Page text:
Shana Salaff prefers to design new forms by cutting and pasting components and playing around until she arrives at a form she likes. Sometimes she even goes back to shapes that she thinks she is too comfortable with and deliberately messes with them to see what happens.
This playful approach helped her to develop her “Cut-Rim Plates.” In today’s post, Shana explains how she cuts a wheel-thrown plate into a square and then uses the scraps to create a fresh and interesting rim.–Jennifer Poellot Harnetty, editor.
Begin with six pounds of clay to create a plate about 11 inches wide with a generous foot. When the rim has dried to a point where it’s still flexible but not sticky, it’s time to create the squared rim. Center a dividing web on the bottom of the plate (download Sylvia Shirley’s “Dividing Web for Decorating,” at www.potterymaking.org). Standing directly above the center, use a ruler to mark the edge of the rim at the lines labeled “4” (figure 1) to divide the surface into four parts. With a flexible ruler connecting two of the points, draw the outline of your cuts using a sharp knife. Press down on the ruler with your left hand, and then use your right hand in an arcing motion to draw out a slightly rounded outline (figure 2).
Plates can be a challenging form to make and what works for one artist might not work for another. That is why we decided to put together this compilation of plate-making techniques. Mix and match these tips and techniques from Ben Carter, Adam Field, Forrest Lesch-Middelton, and Meredith Host, and you’ll be well on your way to creating great plates!
Cut along the lines you’ve drawn with your knife at a 45 degree angle. As you remove each section, bend it gently into an L shape and place it on the bat under the cut edge. Cut a 45° angle into the bottom of each section (figure 3). Score and add slip to this edge on all the pieces, then do the same with the plate edges. Place the sections without pressing too firmly, so you can make sure they are arranged evenly. Rest a bat on top to check that the rims are level with each other. Once in place, firmly attach the cut rims to the plate. Use a finger to spread the excess joining slip along the inside of the seams so they’re slightly rounded and full of slip.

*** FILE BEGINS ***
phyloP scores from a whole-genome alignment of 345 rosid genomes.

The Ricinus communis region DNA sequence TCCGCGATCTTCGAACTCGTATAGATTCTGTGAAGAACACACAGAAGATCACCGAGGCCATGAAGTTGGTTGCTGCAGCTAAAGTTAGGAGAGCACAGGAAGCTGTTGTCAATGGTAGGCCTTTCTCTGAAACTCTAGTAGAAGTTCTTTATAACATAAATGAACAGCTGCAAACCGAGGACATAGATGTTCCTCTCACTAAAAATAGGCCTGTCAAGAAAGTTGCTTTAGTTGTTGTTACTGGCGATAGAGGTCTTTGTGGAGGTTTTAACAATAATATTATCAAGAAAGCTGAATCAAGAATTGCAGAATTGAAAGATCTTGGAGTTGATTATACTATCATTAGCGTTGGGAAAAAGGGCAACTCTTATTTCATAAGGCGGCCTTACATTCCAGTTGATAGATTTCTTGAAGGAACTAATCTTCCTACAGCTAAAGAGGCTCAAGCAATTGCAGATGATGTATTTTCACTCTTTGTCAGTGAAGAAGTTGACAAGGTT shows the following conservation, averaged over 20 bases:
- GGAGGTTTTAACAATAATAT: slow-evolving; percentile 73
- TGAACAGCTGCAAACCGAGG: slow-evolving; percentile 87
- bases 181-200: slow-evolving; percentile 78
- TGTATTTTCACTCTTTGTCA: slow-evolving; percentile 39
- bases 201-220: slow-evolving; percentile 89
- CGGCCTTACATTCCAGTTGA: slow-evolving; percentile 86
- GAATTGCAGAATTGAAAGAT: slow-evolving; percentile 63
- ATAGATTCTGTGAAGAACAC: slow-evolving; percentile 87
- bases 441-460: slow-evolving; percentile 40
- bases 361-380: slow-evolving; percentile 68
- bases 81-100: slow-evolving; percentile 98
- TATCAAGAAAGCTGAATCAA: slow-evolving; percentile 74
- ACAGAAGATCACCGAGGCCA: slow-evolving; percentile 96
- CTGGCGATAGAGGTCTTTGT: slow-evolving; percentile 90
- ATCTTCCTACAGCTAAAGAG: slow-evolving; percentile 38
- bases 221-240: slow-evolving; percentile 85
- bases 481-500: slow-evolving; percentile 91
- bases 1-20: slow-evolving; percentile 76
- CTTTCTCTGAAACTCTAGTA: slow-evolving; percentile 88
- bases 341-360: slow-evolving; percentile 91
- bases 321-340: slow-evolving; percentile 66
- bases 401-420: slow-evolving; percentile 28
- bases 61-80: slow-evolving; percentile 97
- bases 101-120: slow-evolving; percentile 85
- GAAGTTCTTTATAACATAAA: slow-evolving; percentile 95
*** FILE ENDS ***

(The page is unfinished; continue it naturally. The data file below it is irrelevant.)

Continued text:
Wire the plate off the bat when you’re done, then wrap it in plastic and put aside. Once the joins have set, use a pony roller along the outside of the rim to compress it even more firmly (figure 4). Use a sponge to finish the job of compressing while you smooth the exterior. Press a coil of clay into the interior joins. Add a small amount of clay to the narrowest part of the upright rim plate to visually connect each edge as well as prevent cracking (form follows construction!). Use a sponge to clean up any marks and to smooth joins further. Cover lightly and set aside until the rims and the base have set up enough to turn it over onto a square piece of foam.
When you trim the base, it’s really important to fully support the whole rim so it doesn’t crack under the pressure of trimming.
**First published in 2015